But the shaky video showed Boyd crawling along the ground, no longer holding the chain, in the seconds before the ninth and final shot.

An outside agency was brought in from Alberta to conduct yet another review of the case and a special prosecutor was appointed to review the evidence.

The B.C. Criminal Justice Branch released a seven-page statement Monday explaining special prosecutor Mark Jette’s decision to not charge the officer.

“If Const. Chipperfield was prosecuted for an offence alleging culpable homicide, a reasonable doubt on the issue of self-defence would require an acquittal,” the statement said.

“The evidence made available to the special prosecutor in this case was that Const. Chipperfield personally believed resort to lethal force was necessary to preserve himself and others from death or grievous bodily harm.”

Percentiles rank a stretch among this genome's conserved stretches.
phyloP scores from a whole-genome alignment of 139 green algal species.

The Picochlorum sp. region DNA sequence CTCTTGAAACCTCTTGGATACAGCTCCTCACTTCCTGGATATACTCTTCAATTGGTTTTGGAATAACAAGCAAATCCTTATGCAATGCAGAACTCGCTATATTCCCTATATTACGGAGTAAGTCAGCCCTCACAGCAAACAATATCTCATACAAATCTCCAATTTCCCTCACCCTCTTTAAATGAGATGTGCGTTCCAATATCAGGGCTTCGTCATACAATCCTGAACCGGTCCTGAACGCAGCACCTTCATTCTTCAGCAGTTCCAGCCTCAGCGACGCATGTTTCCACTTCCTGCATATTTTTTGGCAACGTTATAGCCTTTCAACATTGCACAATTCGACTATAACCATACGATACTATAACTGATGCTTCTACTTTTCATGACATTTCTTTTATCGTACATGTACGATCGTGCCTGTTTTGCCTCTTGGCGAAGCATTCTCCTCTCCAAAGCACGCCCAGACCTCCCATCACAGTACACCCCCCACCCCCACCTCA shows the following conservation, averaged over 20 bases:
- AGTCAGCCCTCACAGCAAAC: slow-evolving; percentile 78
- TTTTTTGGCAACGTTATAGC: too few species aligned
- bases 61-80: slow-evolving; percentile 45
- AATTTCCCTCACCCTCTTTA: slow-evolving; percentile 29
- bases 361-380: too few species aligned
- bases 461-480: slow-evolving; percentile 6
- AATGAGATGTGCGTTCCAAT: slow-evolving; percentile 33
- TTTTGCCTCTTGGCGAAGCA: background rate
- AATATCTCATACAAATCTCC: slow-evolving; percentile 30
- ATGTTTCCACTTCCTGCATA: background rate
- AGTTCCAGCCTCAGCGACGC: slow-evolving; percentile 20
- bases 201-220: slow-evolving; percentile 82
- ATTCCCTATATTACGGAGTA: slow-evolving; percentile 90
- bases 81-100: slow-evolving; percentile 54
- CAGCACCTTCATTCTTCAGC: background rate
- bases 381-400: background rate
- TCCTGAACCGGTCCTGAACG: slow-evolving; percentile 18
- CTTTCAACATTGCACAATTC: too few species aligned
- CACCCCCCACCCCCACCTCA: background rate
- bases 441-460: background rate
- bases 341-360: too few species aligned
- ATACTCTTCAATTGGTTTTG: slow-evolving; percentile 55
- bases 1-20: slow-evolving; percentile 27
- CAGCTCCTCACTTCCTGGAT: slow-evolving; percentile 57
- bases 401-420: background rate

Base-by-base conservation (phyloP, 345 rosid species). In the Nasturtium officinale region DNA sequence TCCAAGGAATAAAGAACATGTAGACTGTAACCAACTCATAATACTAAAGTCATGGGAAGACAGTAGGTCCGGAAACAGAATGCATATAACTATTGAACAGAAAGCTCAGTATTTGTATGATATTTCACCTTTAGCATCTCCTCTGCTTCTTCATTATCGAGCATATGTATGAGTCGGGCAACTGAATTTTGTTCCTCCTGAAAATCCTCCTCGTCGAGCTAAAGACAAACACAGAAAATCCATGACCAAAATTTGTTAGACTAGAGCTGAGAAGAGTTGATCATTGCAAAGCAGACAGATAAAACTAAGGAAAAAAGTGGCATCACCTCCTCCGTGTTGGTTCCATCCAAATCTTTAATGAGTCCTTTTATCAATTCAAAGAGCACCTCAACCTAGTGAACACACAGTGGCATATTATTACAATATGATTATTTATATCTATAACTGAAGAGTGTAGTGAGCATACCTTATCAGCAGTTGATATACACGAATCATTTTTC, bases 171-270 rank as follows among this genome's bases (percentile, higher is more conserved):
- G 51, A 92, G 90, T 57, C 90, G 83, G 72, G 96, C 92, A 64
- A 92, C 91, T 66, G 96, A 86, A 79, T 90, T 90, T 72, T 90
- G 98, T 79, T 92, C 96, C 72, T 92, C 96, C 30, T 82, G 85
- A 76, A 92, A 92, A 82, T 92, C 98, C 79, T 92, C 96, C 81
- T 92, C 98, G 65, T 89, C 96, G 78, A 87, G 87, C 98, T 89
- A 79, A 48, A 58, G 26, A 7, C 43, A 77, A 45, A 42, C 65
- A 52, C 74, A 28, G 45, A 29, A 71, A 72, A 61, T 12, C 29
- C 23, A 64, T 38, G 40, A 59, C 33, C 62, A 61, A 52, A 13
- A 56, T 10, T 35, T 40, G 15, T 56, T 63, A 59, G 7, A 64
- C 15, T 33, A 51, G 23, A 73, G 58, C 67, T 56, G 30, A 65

Police were called to a report about an assault at a bus stop, though Monday’s statement notes the call turned out to be inaccurate.

At first, Boyd was co-operative, according to the prosecutor’s statement, dropping a hammer when police officers asked him to. However, when the officers attempted to handcuff Boyd, the situation deteriorated and Boyd swung the bike chain, hitting one of the officers.

During the confrontation, Chipperfield fired nine shots, eight of which struck Boyd.

Midway through the gunfire, the video shows Boyd had dropped the bike chain and another officer pushed it aside, the prosecutor’s statement says. That officer later said he had told Chipperfield to “hold your fire,” though Chipperfield and other officers at the scene said they didn’t hear it.